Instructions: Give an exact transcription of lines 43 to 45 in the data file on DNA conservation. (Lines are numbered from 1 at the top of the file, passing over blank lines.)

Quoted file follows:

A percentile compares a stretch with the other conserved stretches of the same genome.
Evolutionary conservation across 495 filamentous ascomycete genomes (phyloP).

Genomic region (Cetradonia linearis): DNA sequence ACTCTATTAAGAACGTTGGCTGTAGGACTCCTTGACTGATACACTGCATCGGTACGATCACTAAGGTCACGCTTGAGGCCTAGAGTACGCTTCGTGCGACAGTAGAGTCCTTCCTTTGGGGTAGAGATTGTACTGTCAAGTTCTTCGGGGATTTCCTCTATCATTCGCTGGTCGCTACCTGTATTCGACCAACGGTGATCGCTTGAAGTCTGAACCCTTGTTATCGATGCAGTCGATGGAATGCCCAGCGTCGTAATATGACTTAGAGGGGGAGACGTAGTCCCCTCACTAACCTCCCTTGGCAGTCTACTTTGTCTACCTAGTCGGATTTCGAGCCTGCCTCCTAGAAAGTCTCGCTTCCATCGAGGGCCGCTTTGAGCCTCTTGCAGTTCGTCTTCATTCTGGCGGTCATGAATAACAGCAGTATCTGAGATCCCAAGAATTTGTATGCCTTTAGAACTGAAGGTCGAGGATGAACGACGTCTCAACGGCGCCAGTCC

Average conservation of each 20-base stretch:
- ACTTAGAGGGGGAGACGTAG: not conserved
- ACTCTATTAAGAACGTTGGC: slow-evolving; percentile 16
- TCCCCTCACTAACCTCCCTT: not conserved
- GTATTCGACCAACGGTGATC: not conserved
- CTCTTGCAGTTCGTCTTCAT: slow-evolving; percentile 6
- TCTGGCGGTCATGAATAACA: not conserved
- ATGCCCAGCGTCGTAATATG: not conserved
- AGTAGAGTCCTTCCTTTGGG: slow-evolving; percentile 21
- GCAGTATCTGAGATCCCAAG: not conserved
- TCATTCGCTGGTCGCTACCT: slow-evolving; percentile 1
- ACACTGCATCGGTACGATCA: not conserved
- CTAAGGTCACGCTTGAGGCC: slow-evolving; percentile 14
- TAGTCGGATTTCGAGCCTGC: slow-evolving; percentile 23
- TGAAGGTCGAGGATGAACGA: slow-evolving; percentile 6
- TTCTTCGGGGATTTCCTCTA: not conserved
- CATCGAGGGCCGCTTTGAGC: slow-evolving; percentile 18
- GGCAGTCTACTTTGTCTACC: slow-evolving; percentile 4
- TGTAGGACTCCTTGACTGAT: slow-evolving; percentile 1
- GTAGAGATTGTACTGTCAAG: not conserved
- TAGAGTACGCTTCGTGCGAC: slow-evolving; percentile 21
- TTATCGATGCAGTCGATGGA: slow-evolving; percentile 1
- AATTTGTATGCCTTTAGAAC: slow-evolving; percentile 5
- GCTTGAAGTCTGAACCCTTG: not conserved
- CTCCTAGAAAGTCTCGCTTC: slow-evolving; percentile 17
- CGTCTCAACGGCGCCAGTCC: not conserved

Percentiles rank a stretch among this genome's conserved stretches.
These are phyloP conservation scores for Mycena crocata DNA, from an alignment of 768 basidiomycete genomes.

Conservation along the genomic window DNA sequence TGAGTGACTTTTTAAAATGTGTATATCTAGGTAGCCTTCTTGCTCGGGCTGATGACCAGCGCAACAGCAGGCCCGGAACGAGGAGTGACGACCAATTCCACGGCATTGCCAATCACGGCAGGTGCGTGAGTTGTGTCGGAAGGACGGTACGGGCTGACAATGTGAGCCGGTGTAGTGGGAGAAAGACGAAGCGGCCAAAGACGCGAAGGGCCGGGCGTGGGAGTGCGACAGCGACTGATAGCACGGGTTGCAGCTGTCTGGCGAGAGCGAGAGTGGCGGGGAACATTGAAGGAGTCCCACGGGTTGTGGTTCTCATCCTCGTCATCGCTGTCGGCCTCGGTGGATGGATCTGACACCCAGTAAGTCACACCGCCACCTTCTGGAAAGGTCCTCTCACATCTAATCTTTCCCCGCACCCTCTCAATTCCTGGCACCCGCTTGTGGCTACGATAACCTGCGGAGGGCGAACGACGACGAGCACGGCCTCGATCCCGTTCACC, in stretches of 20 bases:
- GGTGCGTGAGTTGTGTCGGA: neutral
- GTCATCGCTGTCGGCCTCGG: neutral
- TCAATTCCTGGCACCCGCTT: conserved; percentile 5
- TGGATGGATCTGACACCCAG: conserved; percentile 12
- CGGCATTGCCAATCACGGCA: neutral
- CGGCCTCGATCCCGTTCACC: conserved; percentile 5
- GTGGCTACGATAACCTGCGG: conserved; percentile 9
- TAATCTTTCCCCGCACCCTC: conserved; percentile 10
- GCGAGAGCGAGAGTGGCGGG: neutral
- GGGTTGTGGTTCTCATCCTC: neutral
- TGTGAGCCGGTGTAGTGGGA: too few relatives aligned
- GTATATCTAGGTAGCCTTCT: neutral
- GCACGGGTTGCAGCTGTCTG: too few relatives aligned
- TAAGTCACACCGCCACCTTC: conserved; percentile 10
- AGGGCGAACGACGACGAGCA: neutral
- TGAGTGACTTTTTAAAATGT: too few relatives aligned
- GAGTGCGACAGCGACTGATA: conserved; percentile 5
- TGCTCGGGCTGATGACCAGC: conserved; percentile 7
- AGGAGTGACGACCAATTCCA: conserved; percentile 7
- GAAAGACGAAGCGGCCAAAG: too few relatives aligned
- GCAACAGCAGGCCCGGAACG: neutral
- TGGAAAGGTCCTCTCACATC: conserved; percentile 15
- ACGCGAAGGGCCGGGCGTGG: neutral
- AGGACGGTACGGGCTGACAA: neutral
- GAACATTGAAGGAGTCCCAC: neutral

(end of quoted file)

- TGTGAGCCGGTGTAGTGGGA: too few relatives aligned
- GTATATCTAGGTAGCCTTCT: neutral
- GCACGGGTTGCAGCTGTCTG: too few relatives aligned